Furthermore, I explained to this dear brother that I am still unable to pinpoint on the calendar exactly when I came to personal faith in Jesus Christ as my personal Saviour. I trusted Jesus Christ as a small boy about 20 years ago, but no one—not even my Mom who led me to Christ—can remember precisely when it happened. Honestly, it does not matter when it happened. What matters is that it did happen and I know it happened. As long as you can remember that there was a point, any point, when you came to trust entirely in Jesus Christ’s death, burial, and resurrection, as sufficient payment for your sins (1 Corinthians 15:3-4), that is enough, my friend. You do not need to know “I was saved in this month, on this day, this year, at this time of day.” In fact, you may only know your age: “I trusted Jesus Christ alone as my personal Saviour, when I was a small boy, aged 6 or 7” (that is my testimony, by the way, and I no longer bother to try and be more specific).
Some Christians can tell you exactly when they came to trust Jesus Christ as their personal Saviour—they can give you the month, the day, the year, and even the hour. They may tell you exactly where they were when they did trust Jesus Christ, and/or may remember who gave them the Gospel. Good for them! Others can only tell you their physical age (“I was 6 or 7”), a range of ages (“I was in my late teens”), or a time period (“during summertime”). Some people do not know the name of the person who led them to Jesus Christ. Concerning those Christians suffering from Alzheimer’s disease or other mind-debilitating issues, they cannot tell you anything at all about time and day they were saved! (Again, precisely dating our salvation is a non-issue. It is just a religious work.)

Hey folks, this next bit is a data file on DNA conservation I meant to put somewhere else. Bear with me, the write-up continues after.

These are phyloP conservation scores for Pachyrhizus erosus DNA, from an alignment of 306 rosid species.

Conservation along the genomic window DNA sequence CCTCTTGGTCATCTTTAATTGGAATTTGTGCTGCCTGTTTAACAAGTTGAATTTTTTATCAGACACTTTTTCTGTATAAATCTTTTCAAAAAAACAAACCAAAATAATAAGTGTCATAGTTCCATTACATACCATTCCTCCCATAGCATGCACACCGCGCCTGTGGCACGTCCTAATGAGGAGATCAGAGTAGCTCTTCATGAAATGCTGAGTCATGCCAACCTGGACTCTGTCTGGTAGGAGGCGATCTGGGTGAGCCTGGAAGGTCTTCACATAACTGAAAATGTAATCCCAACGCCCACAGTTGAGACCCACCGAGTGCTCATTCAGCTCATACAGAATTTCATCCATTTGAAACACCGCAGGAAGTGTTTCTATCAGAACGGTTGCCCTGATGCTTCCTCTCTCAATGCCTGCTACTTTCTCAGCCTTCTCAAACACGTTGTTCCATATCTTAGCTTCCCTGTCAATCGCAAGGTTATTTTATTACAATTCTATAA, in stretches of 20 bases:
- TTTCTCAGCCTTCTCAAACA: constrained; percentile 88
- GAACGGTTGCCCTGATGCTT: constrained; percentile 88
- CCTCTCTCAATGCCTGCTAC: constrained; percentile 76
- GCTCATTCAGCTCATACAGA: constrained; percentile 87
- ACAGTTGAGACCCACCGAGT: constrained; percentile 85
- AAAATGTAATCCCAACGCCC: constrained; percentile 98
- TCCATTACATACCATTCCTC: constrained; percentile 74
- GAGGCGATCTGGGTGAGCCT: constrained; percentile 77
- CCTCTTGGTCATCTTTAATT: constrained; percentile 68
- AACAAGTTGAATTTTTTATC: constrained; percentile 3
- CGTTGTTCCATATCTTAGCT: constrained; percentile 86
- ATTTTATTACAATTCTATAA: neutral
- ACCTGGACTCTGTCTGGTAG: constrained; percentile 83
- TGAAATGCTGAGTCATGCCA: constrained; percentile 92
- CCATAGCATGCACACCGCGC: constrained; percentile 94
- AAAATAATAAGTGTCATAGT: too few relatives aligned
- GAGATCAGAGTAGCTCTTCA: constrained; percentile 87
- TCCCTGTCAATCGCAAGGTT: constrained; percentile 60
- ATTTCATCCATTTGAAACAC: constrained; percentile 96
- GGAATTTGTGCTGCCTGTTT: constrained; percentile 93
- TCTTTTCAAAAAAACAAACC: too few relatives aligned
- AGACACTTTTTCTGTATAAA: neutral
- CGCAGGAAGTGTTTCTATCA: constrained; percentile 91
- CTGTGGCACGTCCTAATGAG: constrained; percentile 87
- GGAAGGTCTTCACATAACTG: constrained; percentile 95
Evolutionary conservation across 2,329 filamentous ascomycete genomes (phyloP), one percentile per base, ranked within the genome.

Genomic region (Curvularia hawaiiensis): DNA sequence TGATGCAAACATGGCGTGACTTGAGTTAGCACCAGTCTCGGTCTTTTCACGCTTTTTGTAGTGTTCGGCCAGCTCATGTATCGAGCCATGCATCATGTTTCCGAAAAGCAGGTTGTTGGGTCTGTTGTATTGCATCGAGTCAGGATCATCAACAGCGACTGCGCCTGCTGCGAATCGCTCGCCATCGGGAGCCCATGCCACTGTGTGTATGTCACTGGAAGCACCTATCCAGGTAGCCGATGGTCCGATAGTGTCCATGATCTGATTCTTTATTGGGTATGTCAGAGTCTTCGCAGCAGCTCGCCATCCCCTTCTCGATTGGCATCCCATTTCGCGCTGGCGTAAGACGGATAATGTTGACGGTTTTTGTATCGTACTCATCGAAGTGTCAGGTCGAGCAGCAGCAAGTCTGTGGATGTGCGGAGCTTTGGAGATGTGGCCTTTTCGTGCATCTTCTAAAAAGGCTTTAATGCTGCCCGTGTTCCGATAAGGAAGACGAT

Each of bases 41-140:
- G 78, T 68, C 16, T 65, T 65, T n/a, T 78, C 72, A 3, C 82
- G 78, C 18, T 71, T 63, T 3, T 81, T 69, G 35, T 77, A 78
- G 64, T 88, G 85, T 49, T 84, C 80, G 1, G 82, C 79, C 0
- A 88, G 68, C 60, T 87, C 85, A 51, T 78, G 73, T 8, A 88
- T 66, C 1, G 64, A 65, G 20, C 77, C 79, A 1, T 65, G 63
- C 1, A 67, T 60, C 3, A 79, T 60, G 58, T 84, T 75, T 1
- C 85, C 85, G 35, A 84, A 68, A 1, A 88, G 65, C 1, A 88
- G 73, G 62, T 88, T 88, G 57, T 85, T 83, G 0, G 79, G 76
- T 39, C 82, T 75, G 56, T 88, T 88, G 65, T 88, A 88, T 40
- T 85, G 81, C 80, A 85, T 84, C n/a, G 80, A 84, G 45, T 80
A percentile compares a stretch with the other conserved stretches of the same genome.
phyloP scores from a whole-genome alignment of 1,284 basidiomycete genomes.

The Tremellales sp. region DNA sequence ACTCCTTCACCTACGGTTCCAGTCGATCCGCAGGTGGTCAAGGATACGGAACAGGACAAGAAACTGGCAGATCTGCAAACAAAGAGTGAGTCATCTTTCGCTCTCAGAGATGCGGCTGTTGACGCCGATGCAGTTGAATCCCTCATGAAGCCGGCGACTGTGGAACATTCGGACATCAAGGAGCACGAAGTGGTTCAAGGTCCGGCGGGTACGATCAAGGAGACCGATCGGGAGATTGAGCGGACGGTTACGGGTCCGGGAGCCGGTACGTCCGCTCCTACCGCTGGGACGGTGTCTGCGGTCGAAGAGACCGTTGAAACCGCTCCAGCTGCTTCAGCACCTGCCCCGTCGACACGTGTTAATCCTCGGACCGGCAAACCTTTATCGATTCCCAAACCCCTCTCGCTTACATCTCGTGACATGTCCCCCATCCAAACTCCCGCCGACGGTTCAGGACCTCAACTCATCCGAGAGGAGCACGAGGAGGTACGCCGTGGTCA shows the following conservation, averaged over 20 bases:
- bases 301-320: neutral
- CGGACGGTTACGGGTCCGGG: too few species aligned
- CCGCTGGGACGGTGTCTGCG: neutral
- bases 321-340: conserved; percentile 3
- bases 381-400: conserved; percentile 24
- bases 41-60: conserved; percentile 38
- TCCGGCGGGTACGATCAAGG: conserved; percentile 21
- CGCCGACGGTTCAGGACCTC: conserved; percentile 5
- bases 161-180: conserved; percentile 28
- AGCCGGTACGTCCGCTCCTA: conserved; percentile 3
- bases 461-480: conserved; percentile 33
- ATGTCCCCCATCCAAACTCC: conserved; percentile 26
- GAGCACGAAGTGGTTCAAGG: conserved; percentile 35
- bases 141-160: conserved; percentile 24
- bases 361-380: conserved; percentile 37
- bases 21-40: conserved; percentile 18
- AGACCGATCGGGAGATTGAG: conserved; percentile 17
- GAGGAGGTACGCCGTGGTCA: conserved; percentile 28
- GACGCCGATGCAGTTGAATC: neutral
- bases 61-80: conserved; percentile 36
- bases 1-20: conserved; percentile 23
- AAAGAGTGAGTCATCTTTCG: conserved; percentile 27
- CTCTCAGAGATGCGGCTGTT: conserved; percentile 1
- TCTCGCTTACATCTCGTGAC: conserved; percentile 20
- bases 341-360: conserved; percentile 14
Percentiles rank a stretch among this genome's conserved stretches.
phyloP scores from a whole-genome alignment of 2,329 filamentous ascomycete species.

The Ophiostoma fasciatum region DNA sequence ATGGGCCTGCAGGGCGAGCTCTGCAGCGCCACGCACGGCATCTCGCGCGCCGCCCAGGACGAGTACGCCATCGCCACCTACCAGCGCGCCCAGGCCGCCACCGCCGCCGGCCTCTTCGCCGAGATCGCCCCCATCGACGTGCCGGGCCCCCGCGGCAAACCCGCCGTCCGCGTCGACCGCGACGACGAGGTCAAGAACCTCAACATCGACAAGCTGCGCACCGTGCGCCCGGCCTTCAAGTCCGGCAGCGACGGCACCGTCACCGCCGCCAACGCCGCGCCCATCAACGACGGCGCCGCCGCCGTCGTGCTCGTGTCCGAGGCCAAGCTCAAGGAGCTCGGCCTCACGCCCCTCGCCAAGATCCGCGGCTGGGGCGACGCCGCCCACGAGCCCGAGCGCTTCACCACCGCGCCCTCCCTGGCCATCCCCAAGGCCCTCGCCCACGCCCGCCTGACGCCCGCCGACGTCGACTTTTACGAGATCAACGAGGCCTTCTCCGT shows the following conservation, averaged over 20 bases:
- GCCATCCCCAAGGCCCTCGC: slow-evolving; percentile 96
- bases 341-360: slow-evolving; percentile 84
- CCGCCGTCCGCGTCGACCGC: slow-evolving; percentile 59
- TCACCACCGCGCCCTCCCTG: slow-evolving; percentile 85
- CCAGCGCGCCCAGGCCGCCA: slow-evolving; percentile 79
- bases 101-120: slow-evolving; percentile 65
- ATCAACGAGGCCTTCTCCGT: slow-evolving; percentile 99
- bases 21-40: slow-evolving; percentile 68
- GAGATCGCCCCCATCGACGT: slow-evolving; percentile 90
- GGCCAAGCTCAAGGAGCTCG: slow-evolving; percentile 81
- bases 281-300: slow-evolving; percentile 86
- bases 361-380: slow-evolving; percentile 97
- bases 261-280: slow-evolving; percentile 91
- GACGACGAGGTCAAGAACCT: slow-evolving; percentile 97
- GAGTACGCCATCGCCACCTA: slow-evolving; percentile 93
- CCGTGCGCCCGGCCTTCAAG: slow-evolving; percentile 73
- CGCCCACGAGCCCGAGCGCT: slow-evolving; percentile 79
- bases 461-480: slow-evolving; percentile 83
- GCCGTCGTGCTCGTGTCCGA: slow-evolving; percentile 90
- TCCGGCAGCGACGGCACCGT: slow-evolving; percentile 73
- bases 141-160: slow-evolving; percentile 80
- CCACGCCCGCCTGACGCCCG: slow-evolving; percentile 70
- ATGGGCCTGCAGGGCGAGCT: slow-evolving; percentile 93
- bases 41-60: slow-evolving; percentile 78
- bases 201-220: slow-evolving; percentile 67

The good news is that when we Christians get to heaven, God will not give us a theological test to see if we can identify the exact day and time of day of our salvation unto eternal life. (If He did, a lot of Christians would be permanently kicked out of heaven!) God the Holy Spirit knows the exact moment He baptized us into the Church the Body of Christ (1 Corinthians 12:13), and that is enough, dear friends. Our salvation is not dependent upon when it happened. It is dependent upon the fact that it did happen. Our salvation is not dependent upon what we do, but upon what Jesus Christ did because we were unable to do anything to please God. We need to keep the focus off of ourselves—“tell me exactly when you trusted Christ!”—and we need to remember that the Bible speaks of that which is most important. There is no verse that tells us to know any precise day or time of our salvation from sins and hellfire, so that is not important.
As long as we can agree with Paul’s words in 2 Timothy 1:12, that is all that matters. Knowing not the time or the hour when we trusted, but knowing the Person (Jesus Christ) in whom we have trusted, is all that matters: “For the which cause I also suffer these things: nevertheless I am not ashamed: for I know whom I have believed, and am persuaded that he is able to keep that which I have committed unto him against that day.”
» Must I maintain fellowship with God?
» What does “Saved, if ye keep in memory” mean?
» Must I say the “sinner’s prayer?”